Once detox has been completed, the next step is to enter into a treatment program. Depending on the severity of your addiction as well as what works best for your needs, our medical professionals will recommend and create a custom treatment plan for you.
At LUNA Recovery we offer a variety of treatment options for many different substances of abuse including:
- Inpatient Treatment
- Outpatient Treatment (OP)
- Intensive Outpatient Treatment (IOP)
- Partial Hospitalization Program (PHP)
- Adolescent Treatment
Regardless of the treatment plan you and your treatment professional choose, treatment will be largely focused on various types of therapies and therapy sessions. Therapy is designed to help better understand how your addiction developed as well as learn new, healthier ways to deal with triggers and cravings when they arise moving forward.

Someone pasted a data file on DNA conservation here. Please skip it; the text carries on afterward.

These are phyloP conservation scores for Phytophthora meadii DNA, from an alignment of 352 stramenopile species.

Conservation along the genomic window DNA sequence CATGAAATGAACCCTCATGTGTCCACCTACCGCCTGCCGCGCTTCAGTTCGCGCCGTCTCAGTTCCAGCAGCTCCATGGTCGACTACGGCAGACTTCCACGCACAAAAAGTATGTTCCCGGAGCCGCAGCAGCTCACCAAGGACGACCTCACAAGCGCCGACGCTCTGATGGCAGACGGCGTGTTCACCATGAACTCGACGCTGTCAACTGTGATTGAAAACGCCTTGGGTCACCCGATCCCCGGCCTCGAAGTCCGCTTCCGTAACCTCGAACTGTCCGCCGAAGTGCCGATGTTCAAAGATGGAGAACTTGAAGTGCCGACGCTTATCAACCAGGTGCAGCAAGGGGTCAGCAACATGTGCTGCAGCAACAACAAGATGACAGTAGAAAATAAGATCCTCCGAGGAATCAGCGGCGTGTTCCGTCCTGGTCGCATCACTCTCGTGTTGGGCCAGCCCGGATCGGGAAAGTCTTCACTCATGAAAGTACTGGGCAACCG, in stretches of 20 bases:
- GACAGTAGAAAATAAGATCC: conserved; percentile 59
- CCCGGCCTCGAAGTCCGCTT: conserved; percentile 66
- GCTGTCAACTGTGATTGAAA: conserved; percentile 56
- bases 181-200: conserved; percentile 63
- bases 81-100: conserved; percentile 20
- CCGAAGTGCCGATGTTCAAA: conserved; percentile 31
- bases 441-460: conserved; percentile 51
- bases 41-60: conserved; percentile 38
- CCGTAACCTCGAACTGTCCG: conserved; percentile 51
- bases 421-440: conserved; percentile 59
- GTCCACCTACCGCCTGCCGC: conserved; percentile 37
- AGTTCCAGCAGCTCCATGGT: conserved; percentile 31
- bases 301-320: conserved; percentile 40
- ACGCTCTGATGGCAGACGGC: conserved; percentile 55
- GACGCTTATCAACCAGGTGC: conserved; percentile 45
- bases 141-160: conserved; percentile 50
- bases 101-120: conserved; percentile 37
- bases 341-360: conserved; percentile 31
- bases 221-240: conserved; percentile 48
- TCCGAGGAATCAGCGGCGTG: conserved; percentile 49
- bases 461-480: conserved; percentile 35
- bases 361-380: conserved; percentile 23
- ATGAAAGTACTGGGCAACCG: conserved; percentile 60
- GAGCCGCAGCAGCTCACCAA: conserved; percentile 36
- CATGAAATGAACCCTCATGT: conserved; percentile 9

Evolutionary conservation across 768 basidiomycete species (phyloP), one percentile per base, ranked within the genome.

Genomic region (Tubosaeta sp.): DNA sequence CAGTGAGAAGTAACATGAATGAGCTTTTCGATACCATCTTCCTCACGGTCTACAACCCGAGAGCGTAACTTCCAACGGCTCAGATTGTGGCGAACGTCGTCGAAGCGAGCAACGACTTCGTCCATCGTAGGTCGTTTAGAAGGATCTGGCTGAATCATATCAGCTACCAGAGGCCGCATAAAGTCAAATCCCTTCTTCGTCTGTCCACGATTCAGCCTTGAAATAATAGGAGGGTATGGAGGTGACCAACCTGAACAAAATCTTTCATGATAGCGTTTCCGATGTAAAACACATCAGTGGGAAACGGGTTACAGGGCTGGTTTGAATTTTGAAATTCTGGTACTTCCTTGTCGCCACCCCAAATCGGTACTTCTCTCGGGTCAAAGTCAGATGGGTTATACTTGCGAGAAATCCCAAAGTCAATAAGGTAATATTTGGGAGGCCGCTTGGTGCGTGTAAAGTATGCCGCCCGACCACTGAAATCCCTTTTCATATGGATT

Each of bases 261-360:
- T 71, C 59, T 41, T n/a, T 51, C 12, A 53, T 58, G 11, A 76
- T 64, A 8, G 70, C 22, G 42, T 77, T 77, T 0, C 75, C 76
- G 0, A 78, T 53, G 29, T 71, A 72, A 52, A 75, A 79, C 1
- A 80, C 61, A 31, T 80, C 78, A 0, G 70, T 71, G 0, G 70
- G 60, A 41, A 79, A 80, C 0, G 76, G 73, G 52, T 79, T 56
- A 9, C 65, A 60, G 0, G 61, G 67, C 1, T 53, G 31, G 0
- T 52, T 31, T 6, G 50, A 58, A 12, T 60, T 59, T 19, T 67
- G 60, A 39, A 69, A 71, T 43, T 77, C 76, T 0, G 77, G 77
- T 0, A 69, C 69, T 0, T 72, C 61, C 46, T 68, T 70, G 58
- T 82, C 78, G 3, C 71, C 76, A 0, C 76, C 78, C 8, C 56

Do You Want To Break the Addiction Cycle?
Whether you have tried to break the cycle of addiction on your own and it hasn’t worked or you are new to the addiction cycle, it is never too late to get help. For more information about how we can help you break the cycle of addiction, contact us today.
Dr. Allaire received his Bachelors of Science in Biology from the University of Houston, as Valedictorian of the College of Natural Sciences and Mathematics, and his Medical Doctorate from Baylor College of Medicine, where he served as Chief Resident. He is the medical monitor for the Physician Counseling Committee of the Harris County Medical Society and the Medical Director of Serenity House Detox. Dr. Allaire specializes in medically assisted detox cases, treating patients in recovery from addiction or other mental health disorders, the medical assessment and monitoring of patients with addictive disorders, medical care related to eating disorders and the medical treatment of patients with mental health conditions.